Microsoft’s Windows 8 wins in HP’s surrender of webOS but will users support Windows tablets?

HP execs announce TouchPad
Reprinted, in part, from my post on Google+. (Lots of comments over there).

HP announced today that it is withdrawing the TouchPad from the market, which calls into question the future of webOS.

First, so far Dieter Bohn has the best article on how HP failed that I’ve seen so far.

The photo I put on this post is of Todd Bradley, HP executive vice president, and Jon Rubenstein, of Palm, at the announcement of HP’s tablet.

But, there is something else that I haven’t seen yet discussed.

This is a HUGE win for Windows 8.

Why?

Well, when I was listening to the HP announcement I thought that it was a huge snub in the eye from HP toward Microsoft. It was. HP clearly wanted to be free of the Microsoft ecosystem and wanted to have an OS it controlled and that it didn’t need to pay Microsoft $40 to $200 for.

Seemed like a bold move at the time. Today, though, it is clear that strategy did not work.

Now HP has to wimper back to Microsoft for meetings with Steven Sinofsky, who runs Windows, and say “we’re sorry, we’re back to help make Windows 8 rock.”

I don’t see HP having many other choices at this point.

But there’s another part to this story that I’ve been repeating all year. “No apps, no sales.”

If you want to be a leading platform today you MUST get third-party developers on your side. To rub that in a bit, today I was hanging out with Photobucket’s CEO, Tom Munro. I asked him what he thought about the HP news. You can listen in on that conversation here.

Don’t know why Photobucket is relevant? They have nine billion photos. Flickr only has five billion. They just made a deal with Twitter to become the photo sharing system underneath Twitter. Twitter made a deal with Apple to become the official social network for iOS. IE, he’s now the official photo sharing guy for Apple’s iPhone and iPad.

Developers like him keep telling me “Apple is first in my mind, Google is second, and I don’t have time for #3, but if I do, looks like Microsoft has the best future.”

This is quite consistent around Silicon Valley. Even Tom told me that growth on RIM is “flat, going down.” Android, he says, is growing fastest.

This matches what most other CEOs who build apps tell me.

So, can anyone disrupt this? Can anyone sell a Tablet that doesn’t have an Apple logo?

Let’s look at who can:

1. Microsoft still is hot with Xbox, and is struggling with mobile, but Windows 8 at least looks freaking awesome. Yeah, the pundits will dig into Windows and find it isn’t as nice an experience once you dig in, but consumers who see this on TV will be wowed and Microsoft still has lots of fans.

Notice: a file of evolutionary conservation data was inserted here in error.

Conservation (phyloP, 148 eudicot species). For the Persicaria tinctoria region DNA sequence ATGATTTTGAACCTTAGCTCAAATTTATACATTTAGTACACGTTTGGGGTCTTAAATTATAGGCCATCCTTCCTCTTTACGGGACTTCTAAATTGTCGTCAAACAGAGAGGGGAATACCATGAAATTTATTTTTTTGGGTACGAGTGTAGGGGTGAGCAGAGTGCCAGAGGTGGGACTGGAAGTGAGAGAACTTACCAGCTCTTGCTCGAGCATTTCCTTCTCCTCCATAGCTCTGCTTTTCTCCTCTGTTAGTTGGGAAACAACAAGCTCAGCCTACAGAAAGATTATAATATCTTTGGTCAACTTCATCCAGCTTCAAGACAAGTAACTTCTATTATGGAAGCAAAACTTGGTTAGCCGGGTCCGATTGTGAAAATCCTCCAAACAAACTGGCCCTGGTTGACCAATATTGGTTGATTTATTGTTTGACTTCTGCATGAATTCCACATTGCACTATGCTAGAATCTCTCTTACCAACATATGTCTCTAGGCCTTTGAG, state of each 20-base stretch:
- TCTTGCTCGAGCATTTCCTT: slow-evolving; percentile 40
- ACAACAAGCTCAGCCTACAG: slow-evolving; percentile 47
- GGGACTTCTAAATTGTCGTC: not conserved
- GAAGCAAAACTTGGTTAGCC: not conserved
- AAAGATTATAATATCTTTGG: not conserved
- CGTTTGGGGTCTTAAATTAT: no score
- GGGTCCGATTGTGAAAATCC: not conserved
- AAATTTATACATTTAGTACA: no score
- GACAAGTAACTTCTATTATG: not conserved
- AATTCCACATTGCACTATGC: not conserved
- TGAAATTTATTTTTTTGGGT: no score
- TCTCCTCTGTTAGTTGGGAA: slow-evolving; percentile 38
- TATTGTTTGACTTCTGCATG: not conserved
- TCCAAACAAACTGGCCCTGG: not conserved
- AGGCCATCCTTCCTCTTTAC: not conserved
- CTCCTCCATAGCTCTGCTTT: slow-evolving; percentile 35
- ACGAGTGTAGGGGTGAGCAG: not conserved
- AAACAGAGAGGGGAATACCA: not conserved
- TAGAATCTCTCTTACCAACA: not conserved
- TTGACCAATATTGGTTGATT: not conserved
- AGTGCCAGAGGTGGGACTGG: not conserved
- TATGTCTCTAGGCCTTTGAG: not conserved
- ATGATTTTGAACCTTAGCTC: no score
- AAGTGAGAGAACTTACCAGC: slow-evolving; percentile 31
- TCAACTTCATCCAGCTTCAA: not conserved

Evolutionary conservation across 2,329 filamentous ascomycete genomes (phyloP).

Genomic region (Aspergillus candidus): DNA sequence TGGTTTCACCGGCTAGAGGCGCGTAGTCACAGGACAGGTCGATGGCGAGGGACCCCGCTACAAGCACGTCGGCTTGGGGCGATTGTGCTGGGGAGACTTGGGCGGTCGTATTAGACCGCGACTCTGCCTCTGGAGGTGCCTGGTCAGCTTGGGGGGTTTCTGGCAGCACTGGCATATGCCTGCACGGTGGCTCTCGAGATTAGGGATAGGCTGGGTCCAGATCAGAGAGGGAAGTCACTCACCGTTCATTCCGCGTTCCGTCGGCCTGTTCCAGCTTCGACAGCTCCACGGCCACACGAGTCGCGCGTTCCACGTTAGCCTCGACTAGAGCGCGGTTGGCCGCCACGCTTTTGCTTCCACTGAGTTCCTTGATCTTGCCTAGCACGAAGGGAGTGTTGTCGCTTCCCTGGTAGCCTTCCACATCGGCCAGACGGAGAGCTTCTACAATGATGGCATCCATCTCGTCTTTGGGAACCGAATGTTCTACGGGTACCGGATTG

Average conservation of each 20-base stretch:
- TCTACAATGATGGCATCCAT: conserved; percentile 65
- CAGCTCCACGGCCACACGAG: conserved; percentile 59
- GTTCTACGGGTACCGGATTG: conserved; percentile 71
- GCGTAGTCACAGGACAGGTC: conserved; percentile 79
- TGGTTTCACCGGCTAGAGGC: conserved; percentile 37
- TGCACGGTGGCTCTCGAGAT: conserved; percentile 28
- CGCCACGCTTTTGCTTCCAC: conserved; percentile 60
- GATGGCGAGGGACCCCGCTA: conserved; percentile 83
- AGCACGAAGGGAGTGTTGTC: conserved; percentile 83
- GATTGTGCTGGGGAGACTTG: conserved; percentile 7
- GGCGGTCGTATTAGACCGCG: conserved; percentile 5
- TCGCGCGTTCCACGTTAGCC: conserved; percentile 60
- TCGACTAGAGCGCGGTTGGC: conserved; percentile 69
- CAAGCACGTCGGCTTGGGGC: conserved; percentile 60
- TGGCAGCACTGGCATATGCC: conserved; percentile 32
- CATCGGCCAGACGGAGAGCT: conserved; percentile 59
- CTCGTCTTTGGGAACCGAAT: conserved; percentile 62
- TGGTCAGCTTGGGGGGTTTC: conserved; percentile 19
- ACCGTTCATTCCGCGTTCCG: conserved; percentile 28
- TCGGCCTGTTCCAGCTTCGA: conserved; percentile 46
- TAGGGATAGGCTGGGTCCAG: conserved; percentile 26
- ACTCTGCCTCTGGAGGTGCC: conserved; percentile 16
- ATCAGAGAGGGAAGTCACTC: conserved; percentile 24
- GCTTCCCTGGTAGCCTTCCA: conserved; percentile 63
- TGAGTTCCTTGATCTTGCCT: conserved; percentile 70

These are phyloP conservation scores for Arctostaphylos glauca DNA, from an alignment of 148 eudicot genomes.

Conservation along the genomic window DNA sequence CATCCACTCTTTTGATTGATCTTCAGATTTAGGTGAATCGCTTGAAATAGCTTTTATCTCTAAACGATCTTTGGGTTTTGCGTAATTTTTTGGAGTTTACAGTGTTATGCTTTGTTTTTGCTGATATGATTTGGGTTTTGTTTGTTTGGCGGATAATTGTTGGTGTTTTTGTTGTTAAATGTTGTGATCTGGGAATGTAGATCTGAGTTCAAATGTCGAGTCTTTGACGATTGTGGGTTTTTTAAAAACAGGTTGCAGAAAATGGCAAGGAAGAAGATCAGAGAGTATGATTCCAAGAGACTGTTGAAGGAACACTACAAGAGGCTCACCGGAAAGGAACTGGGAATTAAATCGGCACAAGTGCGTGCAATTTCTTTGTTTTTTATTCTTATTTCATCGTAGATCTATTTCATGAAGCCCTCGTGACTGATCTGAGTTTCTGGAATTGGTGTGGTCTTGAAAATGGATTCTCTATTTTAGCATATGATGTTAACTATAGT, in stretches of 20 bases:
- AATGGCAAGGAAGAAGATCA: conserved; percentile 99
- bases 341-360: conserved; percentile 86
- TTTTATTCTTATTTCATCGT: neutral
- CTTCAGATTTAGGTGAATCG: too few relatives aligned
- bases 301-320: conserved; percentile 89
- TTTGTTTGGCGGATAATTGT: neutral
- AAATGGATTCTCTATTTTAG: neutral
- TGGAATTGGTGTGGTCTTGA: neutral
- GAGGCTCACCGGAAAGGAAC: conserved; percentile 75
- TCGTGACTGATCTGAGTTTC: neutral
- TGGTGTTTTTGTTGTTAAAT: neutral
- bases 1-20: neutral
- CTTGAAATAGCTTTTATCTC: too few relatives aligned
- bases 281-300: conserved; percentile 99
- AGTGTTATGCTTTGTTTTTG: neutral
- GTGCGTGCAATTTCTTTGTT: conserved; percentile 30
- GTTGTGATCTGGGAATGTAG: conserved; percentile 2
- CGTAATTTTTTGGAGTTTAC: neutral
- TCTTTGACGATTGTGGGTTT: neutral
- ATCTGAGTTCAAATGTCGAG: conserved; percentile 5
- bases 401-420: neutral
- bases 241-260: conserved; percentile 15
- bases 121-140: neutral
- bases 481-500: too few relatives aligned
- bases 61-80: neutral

2. Android tablet makers are struggling, except for Samsung, which has built a brand that consumers like. One question mark, though, is how Samsung will deal with Apple’s patent suits. But even Samsung hasn’t sold gobs of a 10-inch tablet, which is where the sweet spot is for tablets.

3. Amazon could change everything. Why? I can see Amazon subsidizing a tablet to lower its price to $200. I also keep hearing about a $99 Kindle coming soon. Having a “one-two-punch” is going to be interesting. Amazon, unlike other tablet makers, can build an ecosystem. Already I’m hearing from SIlicon Valley’s startup world that they are EXCITED by Amazon and are already working on apps for an Amazon tablet. I never heard that about the HP tablet.

The major problem for Microsoft is that its computing brands are starting to look old and crappy and Windows 8 won’t come out until next year. You better believe that Steve Ballmer will be at CES pulling out all stops. One problem for Ballmer, though. Steve Jobs is already planning iPad 3 and will probably announce that right on top of CES. If the iPad 3 really does have a killer screen, like my friends say they are working on, then it’ll be hard for Microsoft to deal with Apple.

Or, maybe, is that where HP comes in? Does HP have something in its research labs that will let it get back into bed with Microsoft? Could HP buy a company like Nanosys which makes a new screen technology that could help get me excited by a Microsoft tablet?

Well, yes, but it’s clear that for now Apple has no competition in the 10-inch tablet space.

No apps, no sale.

Which makes me wonder, what will the users do?

Will they all go iPad? Or will the market split into Apple vs Google, like it is today on smartphones? I can see that happening next year, but I wonder if Microsoft has the right stuff to disrupt Apple and Google?

What do you think?

About Robert Scoble

As Startup Liaison for Rackspace, the Open Cloud Computing Company, I travel the world with Rocky Barbanica looking for what's happening on the bleeding edge of technology and report that here.

19 thoughts on “Microsoft’s Windows 8 wins in HP’s surrender of webOS but will users support Windows tablets?

  1. Something to note about wp7. If i was a dev who could buy a wp7 device I would definitely go for it. Sure its good for you when youve been tech crunched to get to the Android market asap but lets face reality